Taxes on Converting Home to Rental

2 Replies

Listed my home about 6/12. Have someone about to sign a lease but realized that an extra bathroom my wife and i have not hardly used has issues needing pretty signifcant repairs. We are moving to new residence July 1, insurance becomes landlord policy July 1, and then having tenant move in July 15. If I wait to do repairs until after July 1, can I deduct them? Or if I did them now could I deduct since it is listed? Or no since the damage / wear occurred while still residence? Also if I were to convert it back to a residence at some point, would there be any recapture? Thanks!

OK, first off, I'm not a lawyer and I'm not an accountant. Take that into account.

My advice is to fix the problem NOW and when you do you taxes, put down that you put the unit into rental service on June 12, 2019. It doesn't matter that the tenant doen't move in until Christmas 2020, what matters is the unit was available for leasing.

Consider, for example, you put the house up for rent in January. You advertise it's available. That house is officially a rental unit in January. OK, you're living in it now, but you intend to rent it out, evidenced by the advertising. OK, the toilet explodes in February. The repairs are a deductible business expense. You finally find a renter who signs the lease in March. Great, now you have rental income to put on your tax form.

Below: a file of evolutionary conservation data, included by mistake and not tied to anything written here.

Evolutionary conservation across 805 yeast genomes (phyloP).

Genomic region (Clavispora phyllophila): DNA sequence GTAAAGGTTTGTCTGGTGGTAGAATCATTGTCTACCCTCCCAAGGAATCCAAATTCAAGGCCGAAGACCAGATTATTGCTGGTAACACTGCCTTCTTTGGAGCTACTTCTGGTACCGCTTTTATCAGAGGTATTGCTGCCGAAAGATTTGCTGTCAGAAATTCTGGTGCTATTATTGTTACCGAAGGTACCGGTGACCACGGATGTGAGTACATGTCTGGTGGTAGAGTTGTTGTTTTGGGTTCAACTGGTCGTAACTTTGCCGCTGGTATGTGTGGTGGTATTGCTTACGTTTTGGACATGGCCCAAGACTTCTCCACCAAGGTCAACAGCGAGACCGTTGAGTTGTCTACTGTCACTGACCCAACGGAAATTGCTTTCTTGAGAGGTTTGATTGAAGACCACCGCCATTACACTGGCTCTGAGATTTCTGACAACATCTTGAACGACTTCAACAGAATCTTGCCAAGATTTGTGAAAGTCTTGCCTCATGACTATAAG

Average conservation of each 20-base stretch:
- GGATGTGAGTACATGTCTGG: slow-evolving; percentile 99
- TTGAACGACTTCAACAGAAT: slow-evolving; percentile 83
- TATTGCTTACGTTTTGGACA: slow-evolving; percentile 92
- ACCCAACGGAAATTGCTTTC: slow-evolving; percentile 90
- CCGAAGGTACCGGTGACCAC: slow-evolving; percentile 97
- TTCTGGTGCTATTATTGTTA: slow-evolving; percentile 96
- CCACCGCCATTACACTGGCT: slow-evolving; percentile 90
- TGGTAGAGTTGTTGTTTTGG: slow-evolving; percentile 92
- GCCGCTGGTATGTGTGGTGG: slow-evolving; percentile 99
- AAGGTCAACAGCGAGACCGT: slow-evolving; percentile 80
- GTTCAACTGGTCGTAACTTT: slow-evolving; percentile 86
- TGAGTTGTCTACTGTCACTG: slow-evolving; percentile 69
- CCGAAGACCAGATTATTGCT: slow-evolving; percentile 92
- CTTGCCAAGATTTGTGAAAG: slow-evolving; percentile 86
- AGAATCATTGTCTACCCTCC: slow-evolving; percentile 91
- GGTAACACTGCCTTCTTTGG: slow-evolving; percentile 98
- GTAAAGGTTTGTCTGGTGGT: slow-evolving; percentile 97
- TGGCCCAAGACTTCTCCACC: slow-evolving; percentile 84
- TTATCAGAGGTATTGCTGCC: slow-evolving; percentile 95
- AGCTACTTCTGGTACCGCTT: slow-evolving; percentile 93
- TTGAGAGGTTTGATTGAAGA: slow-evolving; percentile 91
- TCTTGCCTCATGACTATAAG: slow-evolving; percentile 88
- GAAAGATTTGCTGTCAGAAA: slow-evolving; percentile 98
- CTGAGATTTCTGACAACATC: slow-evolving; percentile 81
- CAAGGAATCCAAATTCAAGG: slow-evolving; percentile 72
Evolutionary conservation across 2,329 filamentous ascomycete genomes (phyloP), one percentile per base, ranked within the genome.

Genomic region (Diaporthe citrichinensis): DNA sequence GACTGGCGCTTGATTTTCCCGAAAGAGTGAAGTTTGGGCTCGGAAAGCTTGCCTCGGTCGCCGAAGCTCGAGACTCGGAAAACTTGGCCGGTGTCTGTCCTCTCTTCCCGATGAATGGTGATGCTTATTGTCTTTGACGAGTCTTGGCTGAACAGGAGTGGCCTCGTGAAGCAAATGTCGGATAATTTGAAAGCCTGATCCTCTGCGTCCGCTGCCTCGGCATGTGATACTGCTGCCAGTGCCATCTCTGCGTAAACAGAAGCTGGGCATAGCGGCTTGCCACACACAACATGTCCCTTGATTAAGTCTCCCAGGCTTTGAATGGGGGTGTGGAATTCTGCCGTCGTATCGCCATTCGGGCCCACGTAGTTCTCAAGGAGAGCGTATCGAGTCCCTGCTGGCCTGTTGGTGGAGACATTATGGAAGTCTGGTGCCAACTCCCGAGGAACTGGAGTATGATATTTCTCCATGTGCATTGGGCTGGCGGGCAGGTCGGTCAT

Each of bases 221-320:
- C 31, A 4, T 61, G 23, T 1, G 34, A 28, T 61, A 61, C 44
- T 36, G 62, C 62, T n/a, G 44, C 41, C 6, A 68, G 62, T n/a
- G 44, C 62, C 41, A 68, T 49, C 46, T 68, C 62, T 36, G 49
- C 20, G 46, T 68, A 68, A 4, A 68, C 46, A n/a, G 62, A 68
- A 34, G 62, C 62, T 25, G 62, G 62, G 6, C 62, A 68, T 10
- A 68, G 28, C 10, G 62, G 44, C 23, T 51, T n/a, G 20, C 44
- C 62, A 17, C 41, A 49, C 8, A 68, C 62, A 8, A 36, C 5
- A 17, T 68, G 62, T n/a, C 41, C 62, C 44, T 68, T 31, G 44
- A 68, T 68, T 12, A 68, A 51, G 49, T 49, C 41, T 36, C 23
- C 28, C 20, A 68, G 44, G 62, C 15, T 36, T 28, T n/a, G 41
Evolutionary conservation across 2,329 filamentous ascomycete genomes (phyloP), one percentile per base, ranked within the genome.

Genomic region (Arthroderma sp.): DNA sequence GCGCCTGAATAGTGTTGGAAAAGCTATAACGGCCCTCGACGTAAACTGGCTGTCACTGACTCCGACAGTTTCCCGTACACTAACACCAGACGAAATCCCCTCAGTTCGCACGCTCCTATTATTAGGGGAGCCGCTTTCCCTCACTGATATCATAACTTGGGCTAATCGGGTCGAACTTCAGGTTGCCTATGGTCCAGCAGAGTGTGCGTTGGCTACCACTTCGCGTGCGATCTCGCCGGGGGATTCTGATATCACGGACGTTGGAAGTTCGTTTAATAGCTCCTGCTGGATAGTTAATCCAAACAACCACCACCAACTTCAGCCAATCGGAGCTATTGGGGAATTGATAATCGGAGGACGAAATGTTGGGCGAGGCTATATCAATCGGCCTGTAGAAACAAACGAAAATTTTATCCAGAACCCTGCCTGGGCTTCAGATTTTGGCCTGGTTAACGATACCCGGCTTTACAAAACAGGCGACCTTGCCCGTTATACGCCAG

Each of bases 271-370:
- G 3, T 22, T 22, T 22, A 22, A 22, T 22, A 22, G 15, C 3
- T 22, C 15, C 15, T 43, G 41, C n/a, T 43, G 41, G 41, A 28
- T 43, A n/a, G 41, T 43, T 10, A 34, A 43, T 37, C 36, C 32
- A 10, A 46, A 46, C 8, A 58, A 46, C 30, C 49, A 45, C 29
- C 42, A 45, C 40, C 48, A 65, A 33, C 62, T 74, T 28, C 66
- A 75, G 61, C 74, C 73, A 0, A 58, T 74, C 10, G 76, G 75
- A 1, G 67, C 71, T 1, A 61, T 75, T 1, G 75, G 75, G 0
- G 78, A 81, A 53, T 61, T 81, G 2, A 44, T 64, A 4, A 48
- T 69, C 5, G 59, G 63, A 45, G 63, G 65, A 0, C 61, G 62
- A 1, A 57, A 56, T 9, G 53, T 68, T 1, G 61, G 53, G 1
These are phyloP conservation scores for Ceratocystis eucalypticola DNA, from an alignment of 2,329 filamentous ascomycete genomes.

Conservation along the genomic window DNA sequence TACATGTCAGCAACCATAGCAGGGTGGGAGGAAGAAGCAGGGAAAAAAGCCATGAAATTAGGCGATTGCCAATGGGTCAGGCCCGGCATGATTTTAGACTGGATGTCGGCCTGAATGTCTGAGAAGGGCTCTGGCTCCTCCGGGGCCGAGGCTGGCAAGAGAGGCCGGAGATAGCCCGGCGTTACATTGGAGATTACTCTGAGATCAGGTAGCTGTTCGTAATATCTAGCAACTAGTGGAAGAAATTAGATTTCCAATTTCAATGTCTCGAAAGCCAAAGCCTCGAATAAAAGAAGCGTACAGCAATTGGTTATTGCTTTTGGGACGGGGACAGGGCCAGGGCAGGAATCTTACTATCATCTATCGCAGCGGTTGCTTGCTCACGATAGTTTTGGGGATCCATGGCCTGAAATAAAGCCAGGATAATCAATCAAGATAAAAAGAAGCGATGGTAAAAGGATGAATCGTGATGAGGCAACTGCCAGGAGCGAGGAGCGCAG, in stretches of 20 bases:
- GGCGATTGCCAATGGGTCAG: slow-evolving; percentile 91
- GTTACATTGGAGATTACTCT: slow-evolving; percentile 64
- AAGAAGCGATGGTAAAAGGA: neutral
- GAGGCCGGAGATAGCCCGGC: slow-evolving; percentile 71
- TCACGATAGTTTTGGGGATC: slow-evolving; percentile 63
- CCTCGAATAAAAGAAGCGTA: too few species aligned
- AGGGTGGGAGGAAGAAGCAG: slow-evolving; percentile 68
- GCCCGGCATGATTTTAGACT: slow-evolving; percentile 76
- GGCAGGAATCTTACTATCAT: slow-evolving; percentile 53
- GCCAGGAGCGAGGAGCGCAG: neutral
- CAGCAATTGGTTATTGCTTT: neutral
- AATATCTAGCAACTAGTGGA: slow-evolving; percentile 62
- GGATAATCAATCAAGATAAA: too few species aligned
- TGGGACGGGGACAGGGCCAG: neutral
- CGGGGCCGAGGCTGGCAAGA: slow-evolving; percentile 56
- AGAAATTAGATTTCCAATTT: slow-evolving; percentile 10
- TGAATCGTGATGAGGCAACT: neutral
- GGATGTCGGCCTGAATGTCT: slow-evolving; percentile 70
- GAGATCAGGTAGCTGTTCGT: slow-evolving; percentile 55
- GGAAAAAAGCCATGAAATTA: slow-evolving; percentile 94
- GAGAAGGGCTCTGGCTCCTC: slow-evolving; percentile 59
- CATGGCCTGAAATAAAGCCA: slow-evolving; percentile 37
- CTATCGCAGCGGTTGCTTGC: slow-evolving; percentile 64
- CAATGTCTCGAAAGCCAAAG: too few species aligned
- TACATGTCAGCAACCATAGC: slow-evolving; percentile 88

The rest of your questions (recapture? you have a profitable enterprise, why would you want to move back in and ruin that?) probably require a tax accountant (which, as I said, I am not)

@Sean Smith

While not an accountant himself, @Alvin Sylvain gave you an accurate and well articulated answer. 

One technical detail: depending on the scope of the work, this may be a deductible repair, or it may be considered an improvement that has to be slowly depreciated instead of deducted. If it's under $2,500 - then easily the former. Over $2,500 - it depends. But either way, it is linked to your new rental business.

Tax consequences in the future can get complicated. If you sell within the next 3 years without moving back in - you will likely avoid all capital gain taxes (if under $500k) and will only have to recapture depreciation taken over the next 3 years. Because of depreciation recapture, it does matter how you treat these repairs, so it's best to consult an expert.